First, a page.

By Amy Silverman
By Olivia LaVecchia
By Monica Alonzo and Stephen Lemons
By Chris Parker
By Michael Lacey
By Weston Phippen
Death and the Maidens
Give 'em Hellen: While I do not harbor full confidence that, with their current musical output, the Sisters Duponte are peddling "the future of Phoenix death metal," kudos to the two young ladies for creating heavy music in a male-dominated genre, especially at such a young age. And kudos to New Times writer Niki D'Andrea for giving them some spotlight ("Twisted Sisters," November 30).
After listening to the songs on their MySpace page, it seems that though their band, Hellen, has the ability to produce guttural growls and roaring riffs, their music is more along the lines of nu-metal like Coal Chamber, Lacuna Coil, and Static X (influences they readily admit) than first-rate brutality in the vein of Death, Carcass, Pestilence.
Still, my sincere best wishes are extended and hopes encouraged that they abandon the nth generation mall angst routine and stick to drawing from their professed classical and opera loves, as well as the excellent crop of present-day technical/progressive death metal, in order to truly become the flag-bearers of Phoenix death, if that is even their own goal.
Finally, in regard to D'Andrea's assertion that "you can count the number of female singers who excel in the punishing death-grunt style on one hand," I beg to differ greatly. In the past decade alone, there have been numerous female vocalists who perform the traditional "Cookie Monster" style quite well. A sampling from the metal and hardcore scenes includes: Logan White (Undying), Marianne (Menelaus), Sara TYSB (This Time Tomorrow), Eva Genie (Gather), Ally French (Bloodlined Calligraphy), Candace Kucsulain (Walls of Jericho), Karyn Crisis (Crisis), the lovely Japanese gore grind gals of Flagitious Idiosyncrasy in the Dilapidation, and quite possibly the most in-your-face femme fatale in the game today, Zdenka Prado (Estuary).
Hopefully, the ranks of ladies in extreme music whether it be through starting a band/label/'zine, taking photos at shows or simply stage diving with everyone else will only continue to rise.
K. Nelson, Phoenix
Sister act: Great article on Mindy and Desiree Duponte. They are two very talented sisters, and I hope this article will open up some doors for a great music career for them. I hope to see the two of them here in Atlanta in the future.
Rosemary Thomas, Atlanta, Georgia
Breadwinners and circuses: Your article "Mountain Music: Bringing the Hoedown" by Brendan Joel Kelley (November 9) was awesome!
It's not often that someone from the press will go to listen to a bluegrass band (not like there's many places you can do that except The Loft in Tempe every Tuesday night) and have a clue about bluegrass music or the way it is performed.
Most music journalists think we're like the Beverly Hillbillies, complete with missing teeth and a family tree that goes straight up!
The Breadwinners are a professional band in every sense of the word, and Brendan picked up on that immediately. The only thing that Brendan hasn't seen is the crowds we've been having.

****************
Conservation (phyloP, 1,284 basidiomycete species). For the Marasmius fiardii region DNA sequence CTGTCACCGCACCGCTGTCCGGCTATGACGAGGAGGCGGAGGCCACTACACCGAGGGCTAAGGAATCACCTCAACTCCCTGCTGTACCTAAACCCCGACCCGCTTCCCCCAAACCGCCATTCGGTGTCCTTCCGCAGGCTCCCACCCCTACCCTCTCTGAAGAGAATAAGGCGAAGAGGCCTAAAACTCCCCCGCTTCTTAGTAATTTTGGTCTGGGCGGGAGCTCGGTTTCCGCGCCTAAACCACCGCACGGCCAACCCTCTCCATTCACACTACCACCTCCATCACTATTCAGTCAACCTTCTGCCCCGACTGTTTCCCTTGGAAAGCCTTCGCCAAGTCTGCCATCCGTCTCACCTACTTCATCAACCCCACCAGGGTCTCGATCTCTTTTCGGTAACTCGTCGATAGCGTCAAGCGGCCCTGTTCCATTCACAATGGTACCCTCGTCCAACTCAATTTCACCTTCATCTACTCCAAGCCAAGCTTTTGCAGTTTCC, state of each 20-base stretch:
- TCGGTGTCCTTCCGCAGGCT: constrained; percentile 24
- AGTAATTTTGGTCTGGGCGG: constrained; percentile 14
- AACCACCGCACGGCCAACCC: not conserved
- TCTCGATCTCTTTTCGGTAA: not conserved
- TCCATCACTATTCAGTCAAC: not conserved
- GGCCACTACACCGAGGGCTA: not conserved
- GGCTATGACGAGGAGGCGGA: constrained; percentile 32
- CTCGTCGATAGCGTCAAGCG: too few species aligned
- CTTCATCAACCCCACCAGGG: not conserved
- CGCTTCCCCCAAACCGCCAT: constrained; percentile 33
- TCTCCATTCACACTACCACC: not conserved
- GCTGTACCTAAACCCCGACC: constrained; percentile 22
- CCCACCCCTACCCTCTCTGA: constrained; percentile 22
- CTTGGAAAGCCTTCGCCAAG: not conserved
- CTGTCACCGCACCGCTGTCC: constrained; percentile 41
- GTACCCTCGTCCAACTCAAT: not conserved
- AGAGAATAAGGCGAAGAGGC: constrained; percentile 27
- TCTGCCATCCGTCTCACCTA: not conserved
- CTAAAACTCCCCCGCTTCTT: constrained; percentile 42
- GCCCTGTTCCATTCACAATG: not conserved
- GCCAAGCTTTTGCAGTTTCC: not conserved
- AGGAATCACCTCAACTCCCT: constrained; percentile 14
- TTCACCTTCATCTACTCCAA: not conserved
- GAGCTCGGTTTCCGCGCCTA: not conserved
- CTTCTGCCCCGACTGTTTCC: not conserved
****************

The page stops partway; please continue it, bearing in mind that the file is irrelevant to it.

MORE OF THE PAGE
Candice Miracle, The Breadwinners, Glendale
Shock and awe: You guys used just about every funny cliché possible in that Taser article in The Bird ("Tasered Talons," December 7). Well done!
After witnessing a friend get Tasered a few years ago, I also found it funny that the cop got porcupined during a training session. I only wish the thing had been attached to the gun so he could have gotten a full charge and seen how the other half lives.
Tasers really are terrible devices. The cops use them just so they don't have to get their hands dirty doing things the conventional way. That is, arguing with unruly suspects who aren't pointing weapons at them or being violent in any way. The tendency is for police to get trigger-happy with the devices and sometimes Taser people who merely talk back to an officer.
In the incident I mention, the cop objected to something my friend was doing, which was perfectly legal, though loud and obnoxious. My friend called the cop an asshole and told him to mind his own business, and then he gets Tasered! What the fuck happened to freedom of speech?! Neither the cop nor anybody else was in any danger.
From my standpoint, I just think Tasers make it easy for cops to abuse citizens, when before they might have just talked the whole thing out.
Tim Boyer, via the Internet
Lab dogs: Thank you so much for giving some clarity as to what Covance is ("Monkey Love," The Bird, Stephen Lemons, December 7). I am a member of Citizens Against Covance, and I believe this is one of the best articles I've read lately about Covance and its Big Brother tactics.
Thank you for getting the word out to the public. We need as many people as possible to be outraged by this greedy company.
However, you did not mention that Covance may be the largest breeder of dogs in the world, for sale to other labs for testing. If animal testing were stopped, or slowed down a bit, imagine how much money they'd lose on the sale of those dogs.